A more critical decision awaits on how to reduce the heavy payroll burden of the French social welfare system. Social charges on French employees can be double those in other large EU countries. A report presented to Sarkozy in January recommended that some of this burden should be shifted to VAT. Is the President prepared to bite that bullet – in a time of recession?

Other, recent French leaders have lost popularity by trying to change the status quo – even if that was what they were elected to do. Sarkozy has, carelessly, lost his popularity without changing very much.

His dramatic slide in the polls since January is not a rejection of Sarko's "ultra-liberal" agenda, but is due to an unfortunate collision between his showbiz lifestyle and the erosion of purchasing power and living standards for ordinary French people. His room for manoeuvre is limited by the threat of recession and by the large budget deficit, which already breaches France's euroland commitments.

Sarkozy has two choices. He can hunker down, Chirac-like, and do very little. Or he can conclude that, since he is already unpopular, he might as well push ahead with a radical reform agenda. The evidence suggests he will do the first while proclaiming loudly that he is doing the second.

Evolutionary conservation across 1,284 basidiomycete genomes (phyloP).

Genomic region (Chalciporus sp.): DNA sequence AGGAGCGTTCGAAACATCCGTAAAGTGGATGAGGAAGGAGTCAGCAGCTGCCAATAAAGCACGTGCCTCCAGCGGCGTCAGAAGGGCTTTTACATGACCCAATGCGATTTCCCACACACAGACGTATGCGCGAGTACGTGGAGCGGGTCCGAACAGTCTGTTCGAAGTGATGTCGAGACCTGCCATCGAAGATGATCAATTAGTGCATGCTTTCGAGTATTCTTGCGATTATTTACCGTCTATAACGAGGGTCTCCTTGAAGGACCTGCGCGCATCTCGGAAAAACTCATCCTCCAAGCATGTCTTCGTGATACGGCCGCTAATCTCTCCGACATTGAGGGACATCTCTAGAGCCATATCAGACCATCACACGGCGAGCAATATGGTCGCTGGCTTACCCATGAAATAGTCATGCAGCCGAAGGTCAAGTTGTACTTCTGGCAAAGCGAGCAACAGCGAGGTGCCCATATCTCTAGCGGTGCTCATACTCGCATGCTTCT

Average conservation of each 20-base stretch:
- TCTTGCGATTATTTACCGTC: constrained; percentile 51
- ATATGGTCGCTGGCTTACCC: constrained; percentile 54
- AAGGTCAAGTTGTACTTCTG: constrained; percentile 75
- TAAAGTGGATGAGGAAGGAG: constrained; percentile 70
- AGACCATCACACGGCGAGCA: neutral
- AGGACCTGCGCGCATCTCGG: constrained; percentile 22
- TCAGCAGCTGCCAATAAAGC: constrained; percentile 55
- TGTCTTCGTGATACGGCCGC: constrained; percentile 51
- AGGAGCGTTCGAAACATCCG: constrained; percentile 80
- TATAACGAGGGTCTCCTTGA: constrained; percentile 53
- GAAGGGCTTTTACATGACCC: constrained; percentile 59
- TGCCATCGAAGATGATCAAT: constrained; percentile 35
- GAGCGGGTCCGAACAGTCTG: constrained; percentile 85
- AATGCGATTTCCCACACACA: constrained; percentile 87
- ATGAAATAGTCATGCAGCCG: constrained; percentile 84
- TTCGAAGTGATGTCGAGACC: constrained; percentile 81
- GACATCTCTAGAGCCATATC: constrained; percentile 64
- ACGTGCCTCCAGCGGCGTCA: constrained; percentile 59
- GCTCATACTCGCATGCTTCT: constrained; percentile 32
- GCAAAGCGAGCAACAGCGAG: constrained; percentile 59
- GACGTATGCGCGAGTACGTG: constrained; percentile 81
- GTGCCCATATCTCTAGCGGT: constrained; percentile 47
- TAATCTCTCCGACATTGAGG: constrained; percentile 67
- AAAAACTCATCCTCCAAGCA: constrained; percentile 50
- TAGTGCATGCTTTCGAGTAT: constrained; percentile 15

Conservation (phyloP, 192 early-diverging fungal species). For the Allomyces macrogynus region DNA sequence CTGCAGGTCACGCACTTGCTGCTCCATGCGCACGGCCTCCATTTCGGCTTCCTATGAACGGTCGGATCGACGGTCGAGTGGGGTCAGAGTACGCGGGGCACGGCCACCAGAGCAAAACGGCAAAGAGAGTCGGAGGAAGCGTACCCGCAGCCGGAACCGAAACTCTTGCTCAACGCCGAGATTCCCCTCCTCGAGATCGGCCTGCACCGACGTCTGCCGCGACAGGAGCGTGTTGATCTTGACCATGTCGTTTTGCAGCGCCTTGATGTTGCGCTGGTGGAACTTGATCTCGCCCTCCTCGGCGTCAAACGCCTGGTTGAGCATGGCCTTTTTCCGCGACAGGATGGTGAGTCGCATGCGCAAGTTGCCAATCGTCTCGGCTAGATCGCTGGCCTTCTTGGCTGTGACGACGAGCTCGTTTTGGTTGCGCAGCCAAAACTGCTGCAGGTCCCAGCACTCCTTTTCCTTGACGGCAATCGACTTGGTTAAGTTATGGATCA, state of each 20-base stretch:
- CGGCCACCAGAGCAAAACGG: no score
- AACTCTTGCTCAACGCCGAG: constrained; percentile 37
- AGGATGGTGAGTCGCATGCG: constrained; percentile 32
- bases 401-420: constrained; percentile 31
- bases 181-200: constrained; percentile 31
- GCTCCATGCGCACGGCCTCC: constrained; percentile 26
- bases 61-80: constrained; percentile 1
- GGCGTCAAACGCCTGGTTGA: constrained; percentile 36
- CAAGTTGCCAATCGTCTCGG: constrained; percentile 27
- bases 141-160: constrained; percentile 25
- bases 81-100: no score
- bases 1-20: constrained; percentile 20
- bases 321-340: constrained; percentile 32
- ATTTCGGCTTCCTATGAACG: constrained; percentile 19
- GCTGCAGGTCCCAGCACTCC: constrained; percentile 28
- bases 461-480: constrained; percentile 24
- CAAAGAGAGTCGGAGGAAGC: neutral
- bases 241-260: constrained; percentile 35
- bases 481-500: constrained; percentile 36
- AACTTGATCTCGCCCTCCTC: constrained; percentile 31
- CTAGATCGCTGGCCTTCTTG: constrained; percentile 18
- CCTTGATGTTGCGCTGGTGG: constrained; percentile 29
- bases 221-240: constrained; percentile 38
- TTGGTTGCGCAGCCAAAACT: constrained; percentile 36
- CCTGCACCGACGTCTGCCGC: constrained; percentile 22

Old enemies who became good friends

Trade: France is the UK's third largest export market. They take £20bn of our produce each year (10 per cent of the total). Our biggest sales to them are oil (about £1bn) and pharmaceuticals (£700m).

France is the third largest exporter to the British market. We are France's fourth largest customer. They sell us about £21bn of their produce each year. Their biggest sales to us are cars and car parts (£1.7bn) and beverages (£500m), mostly wine.

Investment: At the end of 2005, Britain was the single biggest foreign investor in France, with €85.5bn (£65bn), or 16 per cent of the total of overseas investment in the country. France was the third largest foreign investor in the UK, with £54.1bn (11.2 per cent).

High-profile French investors in Britain include Veolia (which owns water companies) and EDF (owner of electricity companies, including the former London Energy).

High-profile British investors in France include Unilever, BP and Barclays.

People swap: There are an estimated 300,000 French people living in Britain, mostly young, mostly in London and the South-east.

There are an estimated 250,000 Britons in France, mostly retired or middle aged, mostly in rural areas.